Mason Cooley said, “Reading gives us some place to go when we have to stay where we are.”
A Center Stage Moment shines a spotlight on writers who give us great places to visit with the characters we love and want to call friends.
Today, I have the pleasure of introducing to you Erik Therme!
When he’s not at his computer, he can be found cheering for his oldest daughter’s volleyball team, or chilling on the PlayStation 3 with his twelve-year-old. He currently resides in Iowa City, Iowa—one of only seven places in the world, UNESCO has certified as a City of Literature.
Without further ado, here is Erik’s interview…
I love reading the bios of authors. Many of them did not start out as writers. Sometimes people stumble upon the craft. Did you always want to be a writer? I’ve always been blessed with the creative bug. When I was a child, I loved to draw, and everyone thought I would be an artist. When I reached my teens, my interests shifted to music and writing. One of the challenges of being in a band was relying on others to accomplish goals, and I preferred the solidarity of writing. I don’t think anyone was surprised when I quit music and began my first novel.
Why did you choose to write mysteries and thrillers? I believe an author should write the story they feel compelled to tell, regardless of the genre. Mortom began life as a horror story before eventually transmuting into a mystery, whereas my current novel is more action-driven and targeted toward young adults. Part of the joy of writing is being able to follow your imagination wherever it takes you. [I agree.]
What is the strangest subject or topic you’ve ever written? At one point I toyed with the idea of writing a book about a donut shop robbery, told from multiple people’s perspectives. I have no idea how the idea originally came to me, but—upon reflection—it’s probably a good thing the idea was abandoned.
What are you currently working on? Resthaven is about a pack of kids who have a scavenger hunt inside an abandoned retirement home. . . Only to discover they’re not the only ones roaming the hallways. [Sounds intriguing.]
What motivated the plot of your latest book? I have two teenage daughters, and I wanted to write something I thought they’d enjoy. I’m also a big fan of horror movies, and it was a lot of fun to employ a creepy, abandoned building as a backdrop for the story.
What was the hardest story for you to write? I have a half-completed novel about two people trapped inside a cabin in the dead of winter. I’ve returned to it multiple times over the years, but I just can’t seem to make it work. Having only two characters in a confined space is definitely a challenge, and hopefully someday I’ll be talented enough to pull it off. [Looking forward to it.]
What process do you use to plan your novels? It always begins with an idea. If I’m lucky, the idea branches into a scene, and from there—a story. Sometimes that story can be molded into a novel. If that’s the case, I push through the first draft without an outline, but I usually create a timeline and character sketches before the next draft. For the most part I try and let my characters do what they want, and they often surprise me and drive the story in unexpected directions. [Sounds like a pantser to me.]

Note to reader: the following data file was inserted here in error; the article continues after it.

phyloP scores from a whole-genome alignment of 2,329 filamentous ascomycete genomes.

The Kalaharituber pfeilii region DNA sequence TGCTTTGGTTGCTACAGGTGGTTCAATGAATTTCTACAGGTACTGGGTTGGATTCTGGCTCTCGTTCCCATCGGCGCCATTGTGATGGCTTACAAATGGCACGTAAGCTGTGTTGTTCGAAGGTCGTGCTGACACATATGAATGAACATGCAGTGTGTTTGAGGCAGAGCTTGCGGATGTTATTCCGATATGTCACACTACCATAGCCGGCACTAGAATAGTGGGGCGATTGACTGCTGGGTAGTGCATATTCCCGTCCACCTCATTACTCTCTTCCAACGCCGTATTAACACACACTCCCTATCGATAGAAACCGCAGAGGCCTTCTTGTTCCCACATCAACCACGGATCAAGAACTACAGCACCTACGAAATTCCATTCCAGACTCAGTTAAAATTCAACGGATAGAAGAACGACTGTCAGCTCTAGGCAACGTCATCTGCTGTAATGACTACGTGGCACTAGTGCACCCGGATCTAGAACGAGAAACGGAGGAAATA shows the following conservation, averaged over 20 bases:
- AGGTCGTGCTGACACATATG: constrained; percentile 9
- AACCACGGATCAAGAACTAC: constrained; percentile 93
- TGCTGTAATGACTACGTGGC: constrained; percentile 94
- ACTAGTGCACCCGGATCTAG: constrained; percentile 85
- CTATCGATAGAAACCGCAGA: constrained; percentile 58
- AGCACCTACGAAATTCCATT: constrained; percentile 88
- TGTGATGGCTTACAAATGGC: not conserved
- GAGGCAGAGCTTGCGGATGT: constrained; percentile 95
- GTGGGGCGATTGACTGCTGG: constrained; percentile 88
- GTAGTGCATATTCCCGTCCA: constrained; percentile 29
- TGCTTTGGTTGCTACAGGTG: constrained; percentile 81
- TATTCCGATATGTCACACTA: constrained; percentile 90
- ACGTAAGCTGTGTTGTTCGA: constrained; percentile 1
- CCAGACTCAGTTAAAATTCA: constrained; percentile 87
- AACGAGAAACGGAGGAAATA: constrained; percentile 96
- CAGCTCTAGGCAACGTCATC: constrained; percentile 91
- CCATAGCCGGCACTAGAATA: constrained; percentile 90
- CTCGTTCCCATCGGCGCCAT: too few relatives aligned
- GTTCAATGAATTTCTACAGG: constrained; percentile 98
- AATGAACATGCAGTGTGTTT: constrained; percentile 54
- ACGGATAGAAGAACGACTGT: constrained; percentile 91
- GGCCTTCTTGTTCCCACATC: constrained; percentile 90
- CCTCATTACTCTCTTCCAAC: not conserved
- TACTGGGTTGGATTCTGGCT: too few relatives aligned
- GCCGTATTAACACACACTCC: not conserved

Who has been your favorite character to write and why? Harlan Shawler (Mortom) is a real dirt bag, which made him extremely fun to write. It’s always a joy to create a character that says and does whatever they want. [I’ll admit it. He was fun to read as well.]
Do any of your characters reflect facets of your personality? As many writers will freely admit, characters are often ‘thinly disguised versions of themselves.’ The protagonist of Mortom, Andy Crowl, is basically me with all my worst attributes. I never intended to write him as a borderline unlikable character—he just sort of emerged that way. The real version of me is much nicer. I hope. [Me too.]
Have you ever experienced writer’s block? If so, how did you overcome it? I would imagine that every writer experiences some form of writer’s block at one time or another. For me, writer’s block most commonly takes the form of crappy writing. The only solution is to keep plowing ahead and hope the muse eventually shows its face again.
If you were to choose another genre to write in, what would it be? I really like books that are infused with quirky characters, and I think I would enjoy writing comedy.
Which authors inspire you? I’ve always been drawn to Stephen King. [It shows.] He’s a brilliant storyteller and an incredible curator of characters. If I’m stuck or uninspired I grab some King, leaf through a few pages, and I’m off and running again. I also really enjoy the work of Alden Bell, who wrote the brilliant novel The Reapers Are the Angels. It’s a tasty bit of literary fiction, set in a post-apocalyptic world of zombies.
What novel would you read multiple times? I’ve read Catcher in the Rye too many times to count, and I never tire of reading The Stand.
If you could meet anyone in the world, alive or deceased, who would it be and why? I think it would be a blast to meet Jackie Chan. I’ve enjoyed his movies for years, and I think it would be a lot of fun to be on set, watching him work.
What is your favorite quote? “Worry does nothing but steal your joy and keep you very busy doing nothing.” (Unknown)
What is your favorite animal, real or imaginary? As a writer, I appreciate the solidarity nature of cats!
What is your favorite color? It’s a tie between charcoal gray, dark gray, or ash gray.
When Erik’s not writing, you can find him working as a manager of a small office. Catch up with him online at…
Thank you Erik for participating in my Author Spotlight! It was such a pleasure getting to know you.
Join me next week as I feature Lynn Lovegreen!